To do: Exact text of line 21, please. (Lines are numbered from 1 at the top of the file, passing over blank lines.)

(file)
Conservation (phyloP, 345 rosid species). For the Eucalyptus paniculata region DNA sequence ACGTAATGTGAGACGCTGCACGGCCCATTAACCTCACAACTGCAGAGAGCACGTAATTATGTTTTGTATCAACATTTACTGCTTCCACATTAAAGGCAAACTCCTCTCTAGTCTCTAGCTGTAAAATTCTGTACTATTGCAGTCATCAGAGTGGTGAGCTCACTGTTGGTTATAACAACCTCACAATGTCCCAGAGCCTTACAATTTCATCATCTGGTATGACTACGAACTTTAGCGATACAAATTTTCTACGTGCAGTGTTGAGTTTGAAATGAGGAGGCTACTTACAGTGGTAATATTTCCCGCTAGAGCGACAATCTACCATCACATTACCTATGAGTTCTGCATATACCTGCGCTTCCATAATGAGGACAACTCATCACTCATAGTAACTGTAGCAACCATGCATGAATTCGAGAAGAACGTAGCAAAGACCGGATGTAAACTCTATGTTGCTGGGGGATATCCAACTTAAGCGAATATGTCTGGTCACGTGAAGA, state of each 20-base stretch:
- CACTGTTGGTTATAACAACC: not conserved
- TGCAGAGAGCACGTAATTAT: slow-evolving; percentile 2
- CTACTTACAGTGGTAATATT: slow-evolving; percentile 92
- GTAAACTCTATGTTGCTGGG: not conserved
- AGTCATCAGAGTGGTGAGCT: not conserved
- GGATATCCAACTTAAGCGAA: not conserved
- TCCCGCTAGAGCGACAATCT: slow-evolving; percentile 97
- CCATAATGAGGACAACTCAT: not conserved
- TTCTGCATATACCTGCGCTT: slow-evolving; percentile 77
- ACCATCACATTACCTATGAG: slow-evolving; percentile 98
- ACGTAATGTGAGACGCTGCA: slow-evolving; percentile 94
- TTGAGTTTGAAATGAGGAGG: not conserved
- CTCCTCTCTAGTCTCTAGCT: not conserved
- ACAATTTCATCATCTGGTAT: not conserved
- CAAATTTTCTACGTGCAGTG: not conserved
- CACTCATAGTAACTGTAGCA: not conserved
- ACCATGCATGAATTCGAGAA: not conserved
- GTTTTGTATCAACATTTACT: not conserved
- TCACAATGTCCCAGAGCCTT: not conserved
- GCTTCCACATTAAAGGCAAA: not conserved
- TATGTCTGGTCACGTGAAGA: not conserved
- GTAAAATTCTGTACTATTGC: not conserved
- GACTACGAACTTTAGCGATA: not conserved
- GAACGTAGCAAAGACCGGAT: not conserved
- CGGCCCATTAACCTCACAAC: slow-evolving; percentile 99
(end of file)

- GCTTCCACATTAAAGGCAAA: not conserved